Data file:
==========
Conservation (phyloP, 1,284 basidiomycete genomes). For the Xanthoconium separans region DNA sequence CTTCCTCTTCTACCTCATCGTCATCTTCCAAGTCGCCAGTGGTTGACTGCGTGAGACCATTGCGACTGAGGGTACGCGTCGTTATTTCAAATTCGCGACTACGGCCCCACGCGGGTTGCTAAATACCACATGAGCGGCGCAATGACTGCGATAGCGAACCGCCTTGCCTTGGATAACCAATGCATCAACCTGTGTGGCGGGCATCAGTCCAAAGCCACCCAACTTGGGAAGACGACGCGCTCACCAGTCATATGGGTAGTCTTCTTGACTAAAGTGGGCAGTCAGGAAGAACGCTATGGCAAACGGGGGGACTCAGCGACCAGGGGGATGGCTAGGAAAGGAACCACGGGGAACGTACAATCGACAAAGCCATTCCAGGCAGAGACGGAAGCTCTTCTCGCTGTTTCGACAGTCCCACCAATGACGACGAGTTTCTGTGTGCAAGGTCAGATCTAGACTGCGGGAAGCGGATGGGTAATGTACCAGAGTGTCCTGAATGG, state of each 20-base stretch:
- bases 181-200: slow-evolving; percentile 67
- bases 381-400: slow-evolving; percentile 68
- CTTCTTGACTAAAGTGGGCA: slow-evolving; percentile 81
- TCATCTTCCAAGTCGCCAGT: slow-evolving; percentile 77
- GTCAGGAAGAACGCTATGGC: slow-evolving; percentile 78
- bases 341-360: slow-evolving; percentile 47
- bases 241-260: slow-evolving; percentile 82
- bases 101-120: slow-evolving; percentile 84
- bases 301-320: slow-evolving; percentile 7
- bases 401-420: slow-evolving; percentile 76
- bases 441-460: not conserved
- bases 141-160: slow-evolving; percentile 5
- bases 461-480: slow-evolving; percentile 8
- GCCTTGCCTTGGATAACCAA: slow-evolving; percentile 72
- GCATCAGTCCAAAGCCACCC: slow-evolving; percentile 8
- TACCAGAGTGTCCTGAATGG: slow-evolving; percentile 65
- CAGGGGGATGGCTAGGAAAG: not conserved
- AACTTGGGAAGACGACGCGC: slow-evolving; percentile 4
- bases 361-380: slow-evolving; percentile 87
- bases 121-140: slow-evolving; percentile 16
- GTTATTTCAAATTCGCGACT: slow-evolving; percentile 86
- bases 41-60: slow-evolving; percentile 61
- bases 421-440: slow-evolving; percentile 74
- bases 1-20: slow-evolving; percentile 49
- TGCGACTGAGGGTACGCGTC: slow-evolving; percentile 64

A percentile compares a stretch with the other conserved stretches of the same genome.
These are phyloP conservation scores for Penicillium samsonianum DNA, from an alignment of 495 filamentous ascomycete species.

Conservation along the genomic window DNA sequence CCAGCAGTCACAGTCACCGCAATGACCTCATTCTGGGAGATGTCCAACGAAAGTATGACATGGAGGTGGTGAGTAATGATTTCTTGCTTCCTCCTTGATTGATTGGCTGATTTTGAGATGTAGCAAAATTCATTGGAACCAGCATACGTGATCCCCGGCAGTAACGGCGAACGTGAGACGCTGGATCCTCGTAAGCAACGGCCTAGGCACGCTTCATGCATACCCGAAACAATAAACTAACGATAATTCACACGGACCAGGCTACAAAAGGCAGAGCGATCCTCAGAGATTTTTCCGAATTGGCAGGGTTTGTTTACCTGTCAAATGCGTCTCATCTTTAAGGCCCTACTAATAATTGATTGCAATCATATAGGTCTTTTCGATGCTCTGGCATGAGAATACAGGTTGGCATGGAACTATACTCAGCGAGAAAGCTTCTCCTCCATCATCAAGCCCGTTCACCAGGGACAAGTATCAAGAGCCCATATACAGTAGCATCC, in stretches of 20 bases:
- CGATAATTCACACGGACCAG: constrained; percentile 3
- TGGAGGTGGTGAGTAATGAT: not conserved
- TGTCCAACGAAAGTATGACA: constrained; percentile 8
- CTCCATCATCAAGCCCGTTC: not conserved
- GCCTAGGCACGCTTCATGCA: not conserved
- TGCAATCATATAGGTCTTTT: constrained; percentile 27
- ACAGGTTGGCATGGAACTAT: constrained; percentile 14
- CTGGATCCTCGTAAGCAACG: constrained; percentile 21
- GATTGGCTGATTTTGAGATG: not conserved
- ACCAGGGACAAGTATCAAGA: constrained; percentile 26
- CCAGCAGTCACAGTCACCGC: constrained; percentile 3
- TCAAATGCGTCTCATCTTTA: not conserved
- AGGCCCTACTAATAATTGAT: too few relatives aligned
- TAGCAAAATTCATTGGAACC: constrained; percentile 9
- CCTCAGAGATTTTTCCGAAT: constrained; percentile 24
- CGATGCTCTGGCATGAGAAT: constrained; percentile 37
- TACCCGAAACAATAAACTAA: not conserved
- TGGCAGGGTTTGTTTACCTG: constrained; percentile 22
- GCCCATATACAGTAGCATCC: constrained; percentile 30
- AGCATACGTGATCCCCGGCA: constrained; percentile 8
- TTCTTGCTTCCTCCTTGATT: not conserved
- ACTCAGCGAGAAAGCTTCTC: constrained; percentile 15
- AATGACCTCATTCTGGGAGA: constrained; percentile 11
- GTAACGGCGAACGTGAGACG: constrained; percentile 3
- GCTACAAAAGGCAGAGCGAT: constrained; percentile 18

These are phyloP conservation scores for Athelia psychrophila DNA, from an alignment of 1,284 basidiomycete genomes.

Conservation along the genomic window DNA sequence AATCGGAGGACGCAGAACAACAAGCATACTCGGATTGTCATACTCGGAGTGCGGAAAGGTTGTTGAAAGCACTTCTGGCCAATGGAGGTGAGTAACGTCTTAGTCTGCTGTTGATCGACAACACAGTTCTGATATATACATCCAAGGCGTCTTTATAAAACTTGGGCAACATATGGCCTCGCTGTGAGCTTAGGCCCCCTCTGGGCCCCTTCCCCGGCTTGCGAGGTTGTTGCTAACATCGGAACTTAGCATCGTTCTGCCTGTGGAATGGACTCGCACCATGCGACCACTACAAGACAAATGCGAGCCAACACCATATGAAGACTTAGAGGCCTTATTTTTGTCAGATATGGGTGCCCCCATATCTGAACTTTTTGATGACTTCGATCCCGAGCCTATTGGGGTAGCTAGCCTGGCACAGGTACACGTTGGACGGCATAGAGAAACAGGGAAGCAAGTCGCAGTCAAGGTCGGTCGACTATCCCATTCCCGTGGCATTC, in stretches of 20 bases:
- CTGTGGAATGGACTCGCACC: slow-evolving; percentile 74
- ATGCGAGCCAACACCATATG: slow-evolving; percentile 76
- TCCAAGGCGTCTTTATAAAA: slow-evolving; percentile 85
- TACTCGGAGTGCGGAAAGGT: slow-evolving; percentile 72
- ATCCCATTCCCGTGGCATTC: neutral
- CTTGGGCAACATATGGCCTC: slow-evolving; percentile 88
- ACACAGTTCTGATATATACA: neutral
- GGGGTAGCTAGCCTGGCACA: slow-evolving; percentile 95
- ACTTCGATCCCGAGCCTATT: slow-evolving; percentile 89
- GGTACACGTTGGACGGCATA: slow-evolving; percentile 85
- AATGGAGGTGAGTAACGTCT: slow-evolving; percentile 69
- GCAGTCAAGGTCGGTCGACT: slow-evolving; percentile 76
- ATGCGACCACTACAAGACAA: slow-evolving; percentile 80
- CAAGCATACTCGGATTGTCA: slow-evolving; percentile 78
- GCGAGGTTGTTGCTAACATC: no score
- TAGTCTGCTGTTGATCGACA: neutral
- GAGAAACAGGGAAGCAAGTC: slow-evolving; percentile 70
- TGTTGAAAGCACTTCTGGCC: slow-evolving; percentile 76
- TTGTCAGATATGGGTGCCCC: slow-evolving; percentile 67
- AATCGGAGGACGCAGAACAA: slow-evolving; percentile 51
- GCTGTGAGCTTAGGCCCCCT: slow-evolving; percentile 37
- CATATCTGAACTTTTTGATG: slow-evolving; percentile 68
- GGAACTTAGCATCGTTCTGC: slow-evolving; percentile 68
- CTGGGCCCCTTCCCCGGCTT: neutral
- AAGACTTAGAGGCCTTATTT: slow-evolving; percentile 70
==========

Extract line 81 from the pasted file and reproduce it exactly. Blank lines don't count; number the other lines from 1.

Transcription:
- AAGACTTAGAGGCCTTATTT: slow-evolving; percentile 70